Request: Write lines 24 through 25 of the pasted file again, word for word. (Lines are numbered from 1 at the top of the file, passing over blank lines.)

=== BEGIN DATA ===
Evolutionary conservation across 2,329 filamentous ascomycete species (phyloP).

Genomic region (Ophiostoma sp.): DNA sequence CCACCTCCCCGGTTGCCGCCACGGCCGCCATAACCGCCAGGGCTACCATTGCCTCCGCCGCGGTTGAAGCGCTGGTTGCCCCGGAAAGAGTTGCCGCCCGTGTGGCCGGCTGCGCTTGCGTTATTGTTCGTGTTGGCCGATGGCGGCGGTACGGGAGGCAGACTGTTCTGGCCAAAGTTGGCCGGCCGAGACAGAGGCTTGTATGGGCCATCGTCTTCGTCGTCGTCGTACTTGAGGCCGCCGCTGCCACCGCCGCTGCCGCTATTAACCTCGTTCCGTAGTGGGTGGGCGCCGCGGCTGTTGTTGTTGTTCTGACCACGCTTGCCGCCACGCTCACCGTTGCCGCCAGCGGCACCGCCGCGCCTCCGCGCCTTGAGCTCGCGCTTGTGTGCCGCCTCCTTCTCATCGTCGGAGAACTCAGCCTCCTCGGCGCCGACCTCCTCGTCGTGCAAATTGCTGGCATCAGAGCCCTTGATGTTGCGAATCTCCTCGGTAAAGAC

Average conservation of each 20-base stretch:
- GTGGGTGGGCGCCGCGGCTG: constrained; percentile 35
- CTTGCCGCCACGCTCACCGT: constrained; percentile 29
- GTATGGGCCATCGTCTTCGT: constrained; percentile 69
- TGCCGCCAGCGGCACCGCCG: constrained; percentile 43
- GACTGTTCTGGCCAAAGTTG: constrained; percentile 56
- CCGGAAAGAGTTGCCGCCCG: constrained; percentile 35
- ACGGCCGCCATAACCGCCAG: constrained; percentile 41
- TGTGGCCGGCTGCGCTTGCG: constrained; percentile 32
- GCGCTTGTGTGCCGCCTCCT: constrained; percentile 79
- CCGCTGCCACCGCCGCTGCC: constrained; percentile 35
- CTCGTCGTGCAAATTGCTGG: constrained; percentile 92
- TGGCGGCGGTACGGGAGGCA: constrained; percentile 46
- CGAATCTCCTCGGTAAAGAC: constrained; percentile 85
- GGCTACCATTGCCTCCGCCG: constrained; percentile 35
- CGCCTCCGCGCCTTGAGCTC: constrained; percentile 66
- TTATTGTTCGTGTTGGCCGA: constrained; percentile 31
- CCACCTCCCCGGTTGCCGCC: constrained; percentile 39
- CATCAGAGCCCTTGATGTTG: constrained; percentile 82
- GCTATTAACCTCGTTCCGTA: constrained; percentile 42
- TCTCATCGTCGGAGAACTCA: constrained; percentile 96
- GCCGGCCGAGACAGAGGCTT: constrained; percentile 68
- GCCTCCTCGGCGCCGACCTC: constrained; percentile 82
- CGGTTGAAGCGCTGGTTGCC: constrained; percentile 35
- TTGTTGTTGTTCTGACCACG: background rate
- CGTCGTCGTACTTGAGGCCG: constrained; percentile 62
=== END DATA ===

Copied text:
- GCCGGCCGAGACAGAGGCTT: constrained; percentile 68
- GCCTCCTCGGCGCCGACCTC: constrained; percentile 82